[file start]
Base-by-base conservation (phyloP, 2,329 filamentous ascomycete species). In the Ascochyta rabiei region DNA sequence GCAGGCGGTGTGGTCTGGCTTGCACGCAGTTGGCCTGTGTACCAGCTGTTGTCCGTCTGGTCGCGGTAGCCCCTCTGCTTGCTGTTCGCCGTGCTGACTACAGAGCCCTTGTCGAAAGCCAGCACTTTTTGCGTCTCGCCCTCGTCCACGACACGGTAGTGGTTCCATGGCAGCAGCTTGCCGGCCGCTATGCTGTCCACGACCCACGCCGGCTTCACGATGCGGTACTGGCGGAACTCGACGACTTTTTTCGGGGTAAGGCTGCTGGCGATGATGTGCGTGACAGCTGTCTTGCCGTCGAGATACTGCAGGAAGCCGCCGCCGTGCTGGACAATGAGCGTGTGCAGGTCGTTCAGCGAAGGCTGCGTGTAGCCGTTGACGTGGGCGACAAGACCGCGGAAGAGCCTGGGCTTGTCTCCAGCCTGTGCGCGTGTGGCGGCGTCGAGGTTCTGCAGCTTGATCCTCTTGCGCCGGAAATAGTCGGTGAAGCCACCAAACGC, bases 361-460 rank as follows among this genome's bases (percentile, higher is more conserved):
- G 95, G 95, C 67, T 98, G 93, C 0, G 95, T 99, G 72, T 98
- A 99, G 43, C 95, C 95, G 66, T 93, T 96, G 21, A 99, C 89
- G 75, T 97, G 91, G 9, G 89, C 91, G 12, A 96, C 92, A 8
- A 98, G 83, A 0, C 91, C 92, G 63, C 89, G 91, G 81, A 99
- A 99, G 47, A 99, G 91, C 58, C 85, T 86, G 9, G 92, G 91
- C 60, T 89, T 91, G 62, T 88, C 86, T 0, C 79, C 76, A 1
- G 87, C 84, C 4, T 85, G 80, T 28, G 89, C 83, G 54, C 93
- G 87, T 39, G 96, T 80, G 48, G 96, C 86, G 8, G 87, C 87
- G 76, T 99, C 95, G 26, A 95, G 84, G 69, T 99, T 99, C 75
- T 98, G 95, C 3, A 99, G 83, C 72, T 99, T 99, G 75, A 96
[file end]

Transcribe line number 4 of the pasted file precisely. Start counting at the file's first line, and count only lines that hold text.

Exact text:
- G 75, T 97, G 91, G 9, G 89, C 91, G 12, A 96, C 92, A 8